The fact that politicians ascribe different motivations to their actions at different times does not mean that we cannot ascertain the causes of the war. Rather, it indicates that in the course of the war itself—as in any great social crisis—the accidental reasons and motivations are pushed more and more into the background and the essential driving forces—which may have even remained concealed to those involved in making decisions—come more clearly to the fore. Conscious decisions had to be made to initiate war. But this does not mean at all that those who were involved in the making of decisions were necessarily conscious of all the economic and historical processes that had led them to the position where they saw no alternative to the actions they undertook.The rise of German capitalism and the European crisis
The concentration, so far, on the position of Germany should not be taken to mean that Germany was any more responsible for the war than the other great powers, and therefore should be rightfully saddled with “war guilt” as prescribed by the Treaty of Versailles. Rather, the emphasis on Germany flows from the political economy of international relations at the turn of the century. Above all, it was the dynamic development of German capitalism, following the formation of the Empire in 1871, which upset the balance of power in Europe.
Germany set out to change the status quo in line with the rise of its industry and to advance its economic and geopolitical interests. But in doing so it came into conflict with the other great powers who were satisfied with the status quo, from which they derived great benefit, and who were no less determined to retain it.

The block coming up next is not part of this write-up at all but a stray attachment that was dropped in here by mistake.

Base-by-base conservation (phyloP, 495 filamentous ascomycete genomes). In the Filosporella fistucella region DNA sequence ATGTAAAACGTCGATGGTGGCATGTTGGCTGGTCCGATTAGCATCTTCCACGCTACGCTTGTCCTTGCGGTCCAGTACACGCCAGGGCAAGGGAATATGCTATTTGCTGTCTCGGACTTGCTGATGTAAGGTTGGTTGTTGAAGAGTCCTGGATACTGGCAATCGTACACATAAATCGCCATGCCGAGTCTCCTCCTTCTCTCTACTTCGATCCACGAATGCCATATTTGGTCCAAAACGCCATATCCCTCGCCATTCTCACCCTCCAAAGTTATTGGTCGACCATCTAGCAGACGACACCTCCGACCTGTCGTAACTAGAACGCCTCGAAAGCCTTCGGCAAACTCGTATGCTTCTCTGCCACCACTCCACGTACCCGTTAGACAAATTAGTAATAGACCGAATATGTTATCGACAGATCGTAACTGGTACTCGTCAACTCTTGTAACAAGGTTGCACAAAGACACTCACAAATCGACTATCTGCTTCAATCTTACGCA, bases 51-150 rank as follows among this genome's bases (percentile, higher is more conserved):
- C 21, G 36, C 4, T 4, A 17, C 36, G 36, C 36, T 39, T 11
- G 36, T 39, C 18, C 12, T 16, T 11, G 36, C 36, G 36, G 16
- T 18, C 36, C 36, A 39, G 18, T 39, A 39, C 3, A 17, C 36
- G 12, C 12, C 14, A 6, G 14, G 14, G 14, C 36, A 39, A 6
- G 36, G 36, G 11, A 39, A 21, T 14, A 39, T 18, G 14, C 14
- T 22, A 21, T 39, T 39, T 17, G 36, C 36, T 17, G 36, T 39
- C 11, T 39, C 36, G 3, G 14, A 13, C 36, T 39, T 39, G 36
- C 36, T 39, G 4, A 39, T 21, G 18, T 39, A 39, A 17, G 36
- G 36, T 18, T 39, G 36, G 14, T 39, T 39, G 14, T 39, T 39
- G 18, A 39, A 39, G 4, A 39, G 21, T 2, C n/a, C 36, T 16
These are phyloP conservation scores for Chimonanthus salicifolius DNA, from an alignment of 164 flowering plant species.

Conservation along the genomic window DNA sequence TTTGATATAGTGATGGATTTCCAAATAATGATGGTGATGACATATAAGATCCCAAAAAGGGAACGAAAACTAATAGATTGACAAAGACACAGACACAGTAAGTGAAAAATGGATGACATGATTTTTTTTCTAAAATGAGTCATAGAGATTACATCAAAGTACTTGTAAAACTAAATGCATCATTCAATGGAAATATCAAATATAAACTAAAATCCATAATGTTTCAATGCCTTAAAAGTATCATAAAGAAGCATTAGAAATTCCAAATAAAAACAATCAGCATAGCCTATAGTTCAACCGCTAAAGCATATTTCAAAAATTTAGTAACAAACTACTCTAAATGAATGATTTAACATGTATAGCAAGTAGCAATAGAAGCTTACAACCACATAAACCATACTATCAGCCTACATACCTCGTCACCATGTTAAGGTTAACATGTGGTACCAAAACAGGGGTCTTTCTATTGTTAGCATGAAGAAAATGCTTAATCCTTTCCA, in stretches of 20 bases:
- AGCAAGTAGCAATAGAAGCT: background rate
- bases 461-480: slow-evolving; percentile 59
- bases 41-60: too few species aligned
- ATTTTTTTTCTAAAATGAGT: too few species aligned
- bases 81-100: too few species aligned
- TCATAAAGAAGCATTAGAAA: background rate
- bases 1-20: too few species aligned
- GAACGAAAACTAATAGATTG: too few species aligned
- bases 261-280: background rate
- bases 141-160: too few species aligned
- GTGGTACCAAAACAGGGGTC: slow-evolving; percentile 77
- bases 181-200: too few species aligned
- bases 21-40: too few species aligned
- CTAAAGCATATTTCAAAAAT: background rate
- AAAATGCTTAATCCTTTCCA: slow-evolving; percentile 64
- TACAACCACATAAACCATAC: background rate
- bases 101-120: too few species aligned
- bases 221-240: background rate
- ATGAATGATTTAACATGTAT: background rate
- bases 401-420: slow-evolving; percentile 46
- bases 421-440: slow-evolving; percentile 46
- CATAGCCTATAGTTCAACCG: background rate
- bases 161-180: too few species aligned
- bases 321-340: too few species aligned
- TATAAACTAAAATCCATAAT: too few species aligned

Germany’s decision to seize upon the events in Sarajevo in June 1914 in order to bolster its position in southeastern Europe and force a showdown with Russia, Russia’s ally France, and even with Britain if that proved necessary, was motivated by concerns that it was necessary to act in the face of a worsening international and domestic situation.
So far as France was concerned, the eruption of an all-European war was the only road by which she could restore her position on the European continent. French domination in the nineteenth century had depended on the disunity of the German states. But the Franco-Prussian war and the unification of Germany meant that France depended on alliances with other powers against her more powerful rival.
With the German annexation of Alsace-Lorraine following the Franco-Prussian war of 1870-71, Marx had pointed to the inevitable alignment of France with Russia, considered unthinkable at the time because of the vast difference in the political systems of the two countries. “He who is not deafened by the momentary clamour,” he wrote, “and is not interested in deafening the German people, must see that the war of 1870 carried with it, of necessity, a war between Germany and Russia, just as the war of 1866 bore the war of 1870. I say of necessity, unless the unlikely should happen, unless a revolution breaks out in Russia before that time. If this does not occur, a war between Germany and Russia may even now be regarded as un fait accompli. It depends entirely upon the attitude of the German victor to determine whether this war has been useful or dangerous. If they take Alsace-Lorraine, then France with Russia will arm against Germany. It is superfluous to point out the disastrous consequences.”